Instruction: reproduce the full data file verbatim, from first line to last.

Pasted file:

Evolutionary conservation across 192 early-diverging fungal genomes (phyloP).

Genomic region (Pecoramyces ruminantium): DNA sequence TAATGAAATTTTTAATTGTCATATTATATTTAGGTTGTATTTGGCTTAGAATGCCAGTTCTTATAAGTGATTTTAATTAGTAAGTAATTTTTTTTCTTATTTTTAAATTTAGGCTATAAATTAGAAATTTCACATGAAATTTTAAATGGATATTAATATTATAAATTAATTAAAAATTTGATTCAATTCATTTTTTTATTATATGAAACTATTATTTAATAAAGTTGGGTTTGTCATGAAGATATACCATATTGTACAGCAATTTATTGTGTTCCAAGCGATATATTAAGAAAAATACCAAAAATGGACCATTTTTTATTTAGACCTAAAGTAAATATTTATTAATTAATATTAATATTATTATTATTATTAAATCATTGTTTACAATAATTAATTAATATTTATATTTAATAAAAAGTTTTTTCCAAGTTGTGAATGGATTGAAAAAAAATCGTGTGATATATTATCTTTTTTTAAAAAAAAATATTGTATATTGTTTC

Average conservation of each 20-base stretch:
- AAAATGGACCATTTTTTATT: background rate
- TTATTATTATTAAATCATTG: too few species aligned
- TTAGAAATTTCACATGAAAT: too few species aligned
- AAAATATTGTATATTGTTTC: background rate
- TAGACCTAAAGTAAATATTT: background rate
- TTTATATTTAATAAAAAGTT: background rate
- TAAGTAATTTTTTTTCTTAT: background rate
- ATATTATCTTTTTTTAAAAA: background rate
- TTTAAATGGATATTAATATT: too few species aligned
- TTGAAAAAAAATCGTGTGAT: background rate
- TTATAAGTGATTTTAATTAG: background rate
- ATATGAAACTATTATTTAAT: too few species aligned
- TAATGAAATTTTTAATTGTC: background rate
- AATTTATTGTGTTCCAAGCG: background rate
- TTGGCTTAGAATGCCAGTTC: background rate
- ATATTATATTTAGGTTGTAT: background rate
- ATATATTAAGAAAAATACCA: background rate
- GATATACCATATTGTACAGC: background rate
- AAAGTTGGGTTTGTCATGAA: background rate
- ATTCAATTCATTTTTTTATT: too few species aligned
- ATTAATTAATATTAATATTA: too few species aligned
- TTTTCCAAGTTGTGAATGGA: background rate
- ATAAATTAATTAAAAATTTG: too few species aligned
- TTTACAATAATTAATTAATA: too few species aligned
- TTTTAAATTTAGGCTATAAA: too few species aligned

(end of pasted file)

Evolutionary conservation across 192 early-diverging fungal genomes (phyloP).

Genomic region (Pecoramyces ruminantium): DNA sequence TAATGAAATTTTTAATTGTCATATTATATTTAGGTTGTATTTGGCTTAGAATGCCAGTTCTTATAAGTGATTTTAATTAGTAAGTAATTTTTTTTCTTATTTTTAAATTTAGGCTATAAATTAGAAATTTCACATGAAATTTTAAATGGATATTAATATTATAAATTAATTAAAAATTTGATTCAATTCATTTTTTTATTATATGAAACTATTATTTAATAAAGTTGGGTTTGTCATGAAGATATACCATATTGTACAGCAATTTATTGTGTTCCAAGCGATATATTAAGAAAAATACCAAAAATGGACCATTTTTTATTTAGACCTAAAGTAAATATTTATTAATTAATATTAATATTATTATTATTATTAAATCATTGTTTACAATAATTAATTAATATTTATATTTAATAAAAAGTTTTTTCCAAGTTGTGAATGGATTGAAAAAAAATCGTGTGATATATTATCTTTTTTTAAAAAAAAATATTGTATATTGTTTC

Average conservation of each 20-base stretch:
- AAAATGGACCATTTTTTATT: background rate
- TTATTATTATTAAATCATTG: too few species aligned
- TTAGAAATTTCACATGAAAT: too few species aligned
- AAAATATTGTATATTGTTTC: background rate
- TAGACCTAAAGTAAATATTT: background rate
- TTTATATTTAATAAAAAGTT: background rate
- TAAGTAATTTTTTTTCTTAT: background rate
- ATATTATCTTTTTTTAAAAA: background rate
- TTTAAATGGATATTAATATT: too few species aligned
- TTGAAAAAAAATCGTGTGAT: background rate
- TTATAAGTGATTTTAATTAG: background rate
- ATATGAAACTATTATTTAAT: too few species aligned
- TAATGAAATTTTTAATTGTC: background rate
- AATTTATTGTGTTCCAAGCG: background rate
- TTGGCTTAGAATGCCAGTTC: background rate
- ATATTATATTTAGGTTGTAT: background rate
- ATATATTAAGAAAAATACCA: background rate
- GATATACCATATTGTACAGC: background rate
- AAAGTTGGGTTTGTCATGAA: background rate
- ATTCAATTCATTTTTTTATT: too few species aligned
- ATTAATTAATATTAATATTA: too few species aligned
- TTTTCCAAGTTGTGAATGGA: background rate
- ATAAATTAATTAAAAATTTG: too few species aligned
- TTTACAATAATTAATTAATA: too few species aligned
- TTTTAAATTTAGGCTATAAA: too few species aligned